Dick Francis: Knockdown


I love horses and used to be an enthusiastic horseback rider throughout my entire school years, and I also love mysteries, so Dick Francis’s books were a natural go-to choice for me once upon a time.  Having revisited a Dick Francis novel after many years, though, I find that this, too, hasn’t weathered the passage of time particularly well, even though it’s still a pleasure to go horse trading with Mr. Francis and have him share his experience of life on and off the racetrack — and Mr. Pigott-Smith is another audio narrator who has once more solidified his hold on my attention.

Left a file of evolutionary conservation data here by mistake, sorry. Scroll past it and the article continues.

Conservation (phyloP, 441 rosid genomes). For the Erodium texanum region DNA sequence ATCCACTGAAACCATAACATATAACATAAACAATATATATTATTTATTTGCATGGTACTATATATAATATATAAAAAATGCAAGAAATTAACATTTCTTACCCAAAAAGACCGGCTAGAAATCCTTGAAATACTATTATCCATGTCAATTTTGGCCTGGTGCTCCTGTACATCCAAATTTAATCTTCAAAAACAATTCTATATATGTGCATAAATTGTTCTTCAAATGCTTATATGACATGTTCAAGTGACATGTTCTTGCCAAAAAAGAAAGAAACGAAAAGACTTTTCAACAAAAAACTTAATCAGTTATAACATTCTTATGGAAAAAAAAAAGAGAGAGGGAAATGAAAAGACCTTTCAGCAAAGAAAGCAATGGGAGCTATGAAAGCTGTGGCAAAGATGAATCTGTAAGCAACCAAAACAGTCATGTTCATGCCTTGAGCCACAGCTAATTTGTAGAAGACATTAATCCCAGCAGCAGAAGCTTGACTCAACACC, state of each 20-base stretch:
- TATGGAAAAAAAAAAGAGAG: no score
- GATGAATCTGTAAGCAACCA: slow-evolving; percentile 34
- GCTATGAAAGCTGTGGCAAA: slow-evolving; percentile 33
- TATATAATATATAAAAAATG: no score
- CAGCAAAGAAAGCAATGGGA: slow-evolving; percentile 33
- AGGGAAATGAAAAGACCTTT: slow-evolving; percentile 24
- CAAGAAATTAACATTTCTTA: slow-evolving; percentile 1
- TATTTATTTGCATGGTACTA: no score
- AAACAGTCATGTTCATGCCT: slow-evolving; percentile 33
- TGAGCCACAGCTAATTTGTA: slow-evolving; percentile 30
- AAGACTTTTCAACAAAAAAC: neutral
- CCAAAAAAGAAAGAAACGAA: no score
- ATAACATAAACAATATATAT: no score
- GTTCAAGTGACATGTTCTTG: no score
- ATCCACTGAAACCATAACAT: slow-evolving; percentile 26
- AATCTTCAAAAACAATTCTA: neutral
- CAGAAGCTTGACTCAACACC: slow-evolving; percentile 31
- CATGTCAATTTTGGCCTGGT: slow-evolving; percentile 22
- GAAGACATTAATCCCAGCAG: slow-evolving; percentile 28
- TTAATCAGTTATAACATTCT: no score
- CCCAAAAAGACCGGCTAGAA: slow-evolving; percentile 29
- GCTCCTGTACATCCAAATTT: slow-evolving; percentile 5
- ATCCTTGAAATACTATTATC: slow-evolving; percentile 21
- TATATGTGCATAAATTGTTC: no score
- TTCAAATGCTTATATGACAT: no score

Knockdown is the story of Jonah Dereham, an ex-steeplechase jockey turned bloodstock agent who gets into trouble when he takes a stance against a de-facto syndicate exploiting a gap in the rules of trading for purposes of profiteering at their clients’ (the horse owners’ and breeders’) expense.  The book doesn’t start out as a murder mystery — there’s plenty of assault and battery, arson, and other assorted violent behaviour (as well as, obviously, greed, extortion and [near-]fraudulent machinations), but the murders — several of them in quick succession — only happen once the profiteering racket’s chief organizer is beginning to feel the hounds closing in on him, with Jonah at their forefront.

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